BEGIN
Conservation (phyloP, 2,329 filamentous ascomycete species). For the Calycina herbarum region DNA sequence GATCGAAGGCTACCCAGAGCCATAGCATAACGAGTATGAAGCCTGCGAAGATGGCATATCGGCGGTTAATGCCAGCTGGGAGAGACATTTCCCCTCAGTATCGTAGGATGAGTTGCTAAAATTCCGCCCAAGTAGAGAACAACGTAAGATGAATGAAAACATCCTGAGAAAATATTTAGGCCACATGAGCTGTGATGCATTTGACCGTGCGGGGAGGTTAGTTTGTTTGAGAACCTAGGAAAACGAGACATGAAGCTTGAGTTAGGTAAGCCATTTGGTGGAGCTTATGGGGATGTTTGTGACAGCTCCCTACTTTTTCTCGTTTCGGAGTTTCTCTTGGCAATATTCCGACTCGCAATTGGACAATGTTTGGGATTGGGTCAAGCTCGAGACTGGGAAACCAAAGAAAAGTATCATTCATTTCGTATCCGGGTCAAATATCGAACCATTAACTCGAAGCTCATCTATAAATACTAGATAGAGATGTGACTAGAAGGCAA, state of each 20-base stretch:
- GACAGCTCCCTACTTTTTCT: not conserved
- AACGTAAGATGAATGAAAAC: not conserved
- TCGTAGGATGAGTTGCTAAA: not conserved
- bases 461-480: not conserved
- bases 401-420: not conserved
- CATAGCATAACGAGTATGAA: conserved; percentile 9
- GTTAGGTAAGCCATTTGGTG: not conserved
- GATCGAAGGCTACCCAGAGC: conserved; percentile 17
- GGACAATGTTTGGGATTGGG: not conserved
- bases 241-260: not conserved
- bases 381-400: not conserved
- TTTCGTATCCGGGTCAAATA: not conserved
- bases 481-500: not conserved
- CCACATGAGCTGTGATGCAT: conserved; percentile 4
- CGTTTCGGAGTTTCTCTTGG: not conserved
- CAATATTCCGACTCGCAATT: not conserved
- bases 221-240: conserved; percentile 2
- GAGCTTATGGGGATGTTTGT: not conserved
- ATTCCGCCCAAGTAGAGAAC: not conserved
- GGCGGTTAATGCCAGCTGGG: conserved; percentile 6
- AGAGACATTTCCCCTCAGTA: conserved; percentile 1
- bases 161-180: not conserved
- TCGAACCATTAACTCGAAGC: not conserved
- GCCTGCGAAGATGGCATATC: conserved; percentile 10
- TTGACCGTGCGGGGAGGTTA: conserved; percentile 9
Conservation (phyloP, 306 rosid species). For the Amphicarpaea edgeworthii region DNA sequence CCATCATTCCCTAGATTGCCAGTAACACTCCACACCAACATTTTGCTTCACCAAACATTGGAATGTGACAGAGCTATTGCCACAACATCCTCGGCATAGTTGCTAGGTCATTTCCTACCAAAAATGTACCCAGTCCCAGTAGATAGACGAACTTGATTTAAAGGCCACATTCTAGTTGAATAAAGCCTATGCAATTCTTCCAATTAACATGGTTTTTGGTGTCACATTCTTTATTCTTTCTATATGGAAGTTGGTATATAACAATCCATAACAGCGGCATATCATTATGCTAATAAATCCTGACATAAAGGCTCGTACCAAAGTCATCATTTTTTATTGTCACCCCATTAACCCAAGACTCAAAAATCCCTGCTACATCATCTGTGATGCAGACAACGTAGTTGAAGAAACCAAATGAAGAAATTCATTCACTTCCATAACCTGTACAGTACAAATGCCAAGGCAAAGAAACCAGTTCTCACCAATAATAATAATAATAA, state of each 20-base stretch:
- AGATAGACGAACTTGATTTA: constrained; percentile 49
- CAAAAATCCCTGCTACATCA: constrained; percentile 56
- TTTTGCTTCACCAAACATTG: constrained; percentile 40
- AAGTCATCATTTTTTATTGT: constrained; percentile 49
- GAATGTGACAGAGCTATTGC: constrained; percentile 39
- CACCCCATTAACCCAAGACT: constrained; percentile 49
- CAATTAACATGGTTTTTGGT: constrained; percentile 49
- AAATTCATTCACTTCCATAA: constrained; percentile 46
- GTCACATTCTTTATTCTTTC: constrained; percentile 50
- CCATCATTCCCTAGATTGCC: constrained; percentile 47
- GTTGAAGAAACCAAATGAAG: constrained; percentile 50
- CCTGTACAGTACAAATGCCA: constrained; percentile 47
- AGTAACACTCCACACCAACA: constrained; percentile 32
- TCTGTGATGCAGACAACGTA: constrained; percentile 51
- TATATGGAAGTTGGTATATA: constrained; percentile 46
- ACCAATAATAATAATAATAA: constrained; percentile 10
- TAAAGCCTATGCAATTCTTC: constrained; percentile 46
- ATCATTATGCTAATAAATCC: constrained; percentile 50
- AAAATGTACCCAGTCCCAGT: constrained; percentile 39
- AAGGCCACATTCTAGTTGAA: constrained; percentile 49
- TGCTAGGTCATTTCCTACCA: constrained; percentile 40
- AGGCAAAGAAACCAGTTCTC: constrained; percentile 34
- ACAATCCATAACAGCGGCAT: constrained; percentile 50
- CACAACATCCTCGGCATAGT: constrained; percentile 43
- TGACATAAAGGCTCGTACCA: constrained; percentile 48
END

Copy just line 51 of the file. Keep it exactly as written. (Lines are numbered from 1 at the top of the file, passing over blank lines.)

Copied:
- CACAACATCCTCGGCATAGT: constrained; percentile 43